Because of this constant feed of creative people, Marfa seems to be a desert oasis of culture and food. We had a great lunch at a weekend-only spot called the Austin Street Cafe. Run by a couple of caterer-artists, this home-turned-eatery was recommended by our tour guide, who was also lunching there. We shared both breakfast and lunch with amazing waffles, a great salad, and homemade rugelach to top it off.

After more art tours, local galleries, and shade-relishing sit-downs, we took an early reservation at the Blue Javelina, probably one of the pricier watering holes in town. I started with the special, a tomatillo salad. This course really punctuated this restaurant's amazing local slant: great ingredients (many homegrown), tossed with avocado, bacon and feta, giving much credit to both sides of this border-town's heritage. Mrs. LBT tried a Caesar salad that featured an enormous fried corn bread 'crouton', which might have been the best bread I had the whole trip. We shared the Steak Frites Americain (pictured above), because When in Texas, Eat the Meat.

For dessert, we were offered a quatro leches cake, one of my favorite treats. The quatro turned out to be the dark caramel sauce, which Mrs. LBT found to be a tad bitter, though I relished it for that same reason.

The one spot we missed was a coffee shop called The Brown Recluse, which came recommended. Next time we find ourselves wandering in west Texas, I hope to try it. Like Marfa itself, the experience of being there feels like a summer daydream. I plan to nap there again.

Blue Javelina
1300 W. San Antonio Street
Marfa, TX 79843

Austin Street Cafe
405 North Austin St
Marfa, TX 79843-0387

Sunday, June 15, 2008

Pit Beef Under the JFX, Baltimore Farmer's Market

Every Sunday in the summer under the onramp to the Jones Falls Expressway is the Baltimore Farmer's Market. I've heard people recommend the pit beef stand there, so I went last Sunday to give it a try.
I gotta say the beef pit looked pretty impressive. I do prefer finer slices of beef rather than the hand carve, but the sandwich was not bad. My medium rare was more medium (not enough blood), but it was tender.

Thursday, June 12, 2008

Grace Garden Chinese, Odenton, MD

Recently, boards like Chowhound and Don Rockwell have been buzzing about Grace Garden Chinese restaurant in Odenton, MD near Fort Meade. After reading a blog post on the spot, I made a plan to go with some tough Chinese food critics, my parents.

The place is really inconspicuous near the fort, and the interior was modest, but they did have tables with lazy susans, a good sign for a Chinese joint. The chef and his family welcomed us very graciously, and we proceeded to eat a pretty great meal.
I special ordered the Peacock Chicken, a steamed chicked topped with a spicy sesame sauce (similar to Mala sauce). It was spicy, but not too hot, and it was delicious.

The chef recommended we try the Pocket Tofu, that they made there. It was a light tofu mixed with shrimp mousse so that they were light and fluffy. This might have been my favorite item.
Foodies on the net have been raving about the Sichuan Steamed Pork with Rice Powder, a dish with pork belly cooked with rice powder served on potatoes. The chef specially steamed ours with a lotus leaf. It was really good- really fatty, but really good.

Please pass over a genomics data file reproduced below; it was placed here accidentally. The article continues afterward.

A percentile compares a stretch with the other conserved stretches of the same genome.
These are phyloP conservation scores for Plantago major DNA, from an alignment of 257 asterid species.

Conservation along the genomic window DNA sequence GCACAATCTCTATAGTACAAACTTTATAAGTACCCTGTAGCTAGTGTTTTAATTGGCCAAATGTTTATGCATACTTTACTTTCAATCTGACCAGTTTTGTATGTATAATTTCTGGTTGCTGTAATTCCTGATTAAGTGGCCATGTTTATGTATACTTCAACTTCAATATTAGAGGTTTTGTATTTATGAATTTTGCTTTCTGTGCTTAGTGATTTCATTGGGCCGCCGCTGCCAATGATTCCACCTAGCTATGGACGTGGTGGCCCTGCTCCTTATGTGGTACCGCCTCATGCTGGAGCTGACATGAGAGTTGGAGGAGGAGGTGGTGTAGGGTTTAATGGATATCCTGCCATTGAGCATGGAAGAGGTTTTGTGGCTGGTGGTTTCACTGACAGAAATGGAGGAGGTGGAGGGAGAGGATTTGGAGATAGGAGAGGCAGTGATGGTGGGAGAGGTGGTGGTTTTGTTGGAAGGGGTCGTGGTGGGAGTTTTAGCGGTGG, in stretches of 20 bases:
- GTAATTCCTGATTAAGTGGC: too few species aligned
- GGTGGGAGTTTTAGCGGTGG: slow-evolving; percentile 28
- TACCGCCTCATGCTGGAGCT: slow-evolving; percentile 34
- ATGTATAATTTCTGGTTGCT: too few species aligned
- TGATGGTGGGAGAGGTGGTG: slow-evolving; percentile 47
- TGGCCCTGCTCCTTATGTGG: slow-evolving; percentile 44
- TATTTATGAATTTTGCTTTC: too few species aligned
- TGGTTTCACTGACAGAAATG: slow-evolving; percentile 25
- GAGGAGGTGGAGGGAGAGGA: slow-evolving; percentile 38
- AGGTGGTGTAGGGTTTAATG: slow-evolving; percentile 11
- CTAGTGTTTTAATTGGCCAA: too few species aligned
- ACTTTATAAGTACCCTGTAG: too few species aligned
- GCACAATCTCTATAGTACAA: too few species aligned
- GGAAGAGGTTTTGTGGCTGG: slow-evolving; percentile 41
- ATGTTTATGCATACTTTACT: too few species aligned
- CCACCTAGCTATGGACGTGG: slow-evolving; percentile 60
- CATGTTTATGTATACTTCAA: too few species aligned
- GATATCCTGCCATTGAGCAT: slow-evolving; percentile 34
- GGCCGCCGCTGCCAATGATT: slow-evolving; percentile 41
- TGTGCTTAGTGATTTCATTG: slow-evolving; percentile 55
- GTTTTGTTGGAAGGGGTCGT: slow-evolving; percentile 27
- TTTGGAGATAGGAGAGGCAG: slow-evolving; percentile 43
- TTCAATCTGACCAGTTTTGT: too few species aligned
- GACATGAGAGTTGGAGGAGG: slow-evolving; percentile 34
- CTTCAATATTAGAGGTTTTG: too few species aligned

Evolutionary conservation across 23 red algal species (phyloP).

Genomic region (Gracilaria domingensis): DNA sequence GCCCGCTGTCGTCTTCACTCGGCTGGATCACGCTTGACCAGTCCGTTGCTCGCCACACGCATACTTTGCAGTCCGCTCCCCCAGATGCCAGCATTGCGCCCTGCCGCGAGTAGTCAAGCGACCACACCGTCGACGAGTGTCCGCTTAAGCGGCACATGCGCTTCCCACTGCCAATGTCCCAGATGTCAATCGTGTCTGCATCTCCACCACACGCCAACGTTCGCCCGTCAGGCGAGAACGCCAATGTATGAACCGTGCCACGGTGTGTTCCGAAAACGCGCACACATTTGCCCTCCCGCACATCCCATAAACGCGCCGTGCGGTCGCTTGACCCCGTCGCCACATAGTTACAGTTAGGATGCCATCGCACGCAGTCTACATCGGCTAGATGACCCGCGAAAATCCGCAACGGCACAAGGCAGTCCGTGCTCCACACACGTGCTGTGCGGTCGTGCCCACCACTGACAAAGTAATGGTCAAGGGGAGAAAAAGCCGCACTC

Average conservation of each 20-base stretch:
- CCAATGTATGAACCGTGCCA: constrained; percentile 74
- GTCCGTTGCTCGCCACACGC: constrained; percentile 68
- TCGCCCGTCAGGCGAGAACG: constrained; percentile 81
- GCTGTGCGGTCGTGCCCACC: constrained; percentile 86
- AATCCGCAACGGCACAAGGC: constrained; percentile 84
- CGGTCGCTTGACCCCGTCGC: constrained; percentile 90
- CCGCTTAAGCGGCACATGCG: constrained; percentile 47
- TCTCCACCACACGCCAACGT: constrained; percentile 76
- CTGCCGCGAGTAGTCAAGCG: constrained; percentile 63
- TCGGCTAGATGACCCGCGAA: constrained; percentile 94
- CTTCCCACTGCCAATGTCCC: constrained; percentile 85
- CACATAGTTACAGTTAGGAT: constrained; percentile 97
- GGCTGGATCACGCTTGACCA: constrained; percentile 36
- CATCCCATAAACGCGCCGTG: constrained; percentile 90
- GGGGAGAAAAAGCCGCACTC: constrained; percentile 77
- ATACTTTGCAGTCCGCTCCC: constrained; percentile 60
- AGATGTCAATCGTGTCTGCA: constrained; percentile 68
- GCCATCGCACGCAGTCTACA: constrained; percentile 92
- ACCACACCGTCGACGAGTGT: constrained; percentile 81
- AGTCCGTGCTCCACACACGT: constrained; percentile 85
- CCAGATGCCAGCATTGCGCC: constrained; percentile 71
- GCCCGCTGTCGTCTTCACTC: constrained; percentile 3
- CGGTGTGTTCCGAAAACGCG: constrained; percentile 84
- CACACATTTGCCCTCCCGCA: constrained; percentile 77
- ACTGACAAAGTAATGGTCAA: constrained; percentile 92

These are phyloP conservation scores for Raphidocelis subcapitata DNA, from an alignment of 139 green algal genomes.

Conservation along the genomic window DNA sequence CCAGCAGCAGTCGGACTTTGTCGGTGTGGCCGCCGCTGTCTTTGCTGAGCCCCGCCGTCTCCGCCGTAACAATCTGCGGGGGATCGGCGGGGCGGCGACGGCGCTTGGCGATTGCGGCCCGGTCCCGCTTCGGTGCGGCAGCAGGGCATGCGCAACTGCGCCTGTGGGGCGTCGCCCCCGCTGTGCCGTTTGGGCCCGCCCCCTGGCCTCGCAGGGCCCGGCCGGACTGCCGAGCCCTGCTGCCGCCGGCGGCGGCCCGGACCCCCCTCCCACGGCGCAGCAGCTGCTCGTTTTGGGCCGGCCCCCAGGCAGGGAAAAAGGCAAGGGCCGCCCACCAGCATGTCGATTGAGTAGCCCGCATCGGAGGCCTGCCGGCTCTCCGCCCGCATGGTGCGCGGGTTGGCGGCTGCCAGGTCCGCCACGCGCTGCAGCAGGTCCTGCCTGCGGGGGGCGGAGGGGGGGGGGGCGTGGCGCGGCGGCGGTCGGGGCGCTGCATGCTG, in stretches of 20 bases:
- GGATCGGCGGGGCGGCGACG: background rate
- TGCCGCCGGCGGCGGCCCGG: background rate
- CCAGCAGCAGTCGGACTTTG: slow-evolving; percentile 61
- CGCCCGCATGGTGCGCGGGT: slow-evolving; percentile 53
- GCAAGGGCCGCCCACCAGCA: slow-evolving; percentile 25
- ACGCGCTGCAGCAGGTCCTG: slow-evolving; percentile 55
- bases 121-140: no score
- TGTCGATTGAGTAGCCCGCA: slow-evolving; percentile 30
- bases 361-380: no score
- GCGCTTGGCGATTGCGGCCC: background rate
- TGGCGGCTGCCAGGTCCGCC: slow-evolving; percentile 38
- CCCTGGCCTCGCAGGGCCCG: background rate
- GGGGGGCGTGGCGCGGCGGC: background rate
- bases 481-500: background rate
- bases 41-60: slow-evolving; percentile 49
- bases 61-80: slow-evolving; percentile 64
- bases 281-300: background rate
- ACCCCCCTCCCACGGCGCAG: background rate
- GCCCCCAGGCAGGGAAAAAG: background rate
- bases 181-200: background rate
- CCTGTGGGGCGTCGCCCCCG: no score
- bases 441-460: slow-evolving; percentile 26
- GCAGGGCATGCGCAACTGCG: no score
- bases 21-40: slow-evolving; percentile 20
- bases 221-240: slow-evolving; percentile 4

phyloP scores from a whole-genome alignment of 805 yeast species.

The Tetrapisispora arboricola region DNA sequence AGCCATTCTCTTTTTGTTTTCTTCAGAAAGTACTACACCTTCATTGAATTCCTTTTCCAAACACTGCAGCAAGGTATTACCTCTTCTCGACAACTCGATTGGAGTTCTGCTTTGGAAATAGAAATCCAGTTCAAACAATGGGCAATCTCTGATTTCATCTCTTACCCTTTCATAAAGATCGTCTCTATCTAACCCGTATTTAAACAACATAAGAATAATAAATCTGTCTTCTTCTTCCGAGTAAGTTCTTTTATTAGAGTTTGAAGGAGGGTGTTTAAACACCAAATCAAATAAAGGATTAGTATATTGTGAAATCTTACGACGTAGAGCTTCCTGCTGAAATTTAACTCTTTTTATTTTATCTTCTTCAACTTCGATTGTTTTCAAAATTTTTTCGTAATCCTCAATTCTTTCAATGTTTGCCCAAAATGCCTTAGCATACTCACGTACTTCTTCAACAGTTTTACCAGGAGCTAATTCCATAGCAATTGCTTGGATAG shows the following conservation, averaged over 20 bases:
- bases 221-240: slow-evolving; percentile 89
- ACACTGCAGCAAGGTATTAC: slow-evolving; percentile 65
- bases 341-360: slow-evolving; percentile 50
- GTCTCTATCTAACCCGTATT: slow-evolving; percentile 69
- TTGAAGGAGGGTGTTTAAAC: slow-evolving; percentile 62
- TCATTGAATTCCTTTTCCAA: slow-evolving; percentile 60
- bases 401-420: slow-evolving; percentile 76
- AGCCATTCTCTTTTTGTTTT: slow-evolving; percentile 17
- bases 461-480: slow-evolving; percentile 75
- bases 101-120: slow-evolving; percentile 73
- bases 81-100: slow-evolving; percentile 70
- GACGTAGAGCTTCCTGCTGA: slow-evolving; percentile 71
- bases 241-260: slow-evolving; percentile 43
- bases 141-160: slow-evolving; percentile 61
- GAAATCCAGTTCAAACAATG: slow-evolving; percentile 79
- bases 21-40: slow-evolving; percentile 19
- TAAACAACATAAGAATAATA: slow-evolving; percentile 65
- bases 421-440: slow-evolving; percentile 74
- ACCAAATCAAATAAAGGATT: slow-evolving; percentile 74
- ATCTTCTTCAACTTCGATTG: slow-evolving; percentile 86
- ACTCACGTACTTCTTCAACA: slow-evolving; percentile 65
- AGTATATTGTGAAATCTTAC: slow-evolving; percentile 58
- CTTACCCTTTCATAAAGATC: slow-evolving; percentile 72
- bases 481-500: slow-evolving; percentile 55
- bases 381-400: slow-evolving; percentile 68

I had wanted to try the 3 cup chicken, but since we got the other chicken dish, we opted for the Basil Fish Filets ("3 cup fish") which also had a really nice flavor.
Since there aren't as many great Chinese places in the Baltimore area, it's nice to have Grace Garden nearby. My parents and I agreed that we would definitely come back.

1690 Annapolis Rd
Odenton, MD 21113
(410) 672-3581

Saturday, June 07, 2008


If you're a regular reader of the blog, you may have noticed that I love pretzels. So when I found out that Metropolitan Bakery added a whole wheat fennel pretzel to their menu, I had to seek one out. Super chewy, with great fennel flavor - like a soft taralle. A great twist on a local favorite.

I don't discriminate, I love equally bobo whole wheat fennel varieties, buttery Amish pretzels, my beloved pretzel croissant, and the original Philly classic from the Philly Soft Pretzel Factory.

Our friend who grew up in Northeast Philly turned us on to the place and we still find ourselves veering off I-95 to visit the original location on Frankford Avenue. But the factory has now grown to have franchise locations all over the mid-Atlantic. You can't beat hot pretzels fresh from the oven, and you really can't beat the price - 3 for $1, 20 for $5, 100 for $20, and on it goes...

Friday, June 06, 2008

Tinto, Philadelphia

To celebrate my dad's and my birthday (yep, it's the birthday season), we went to Tinto, Chef Jose Garces's Basque-style tapas bar.

I only had my cameraphone on me, so only have a couple crappy photos, but the meal was amazing!

Here's the run-down of the small plates we shared:

Chicken liver pate with orange gelee;

Sampler of salados (salty snacks) with olives, spiced almonds, homemade potato chips with smoked paprika cream, figs wrapped with serrano ham, anchovies with melon;

Montadito de panceto -- open-faced bruschetta with pork belly, honey, and apples;

Brocheta de pollo -- skewers of chicken served in individual tall shot glasses with delicious garbanzo puree and truffle jus;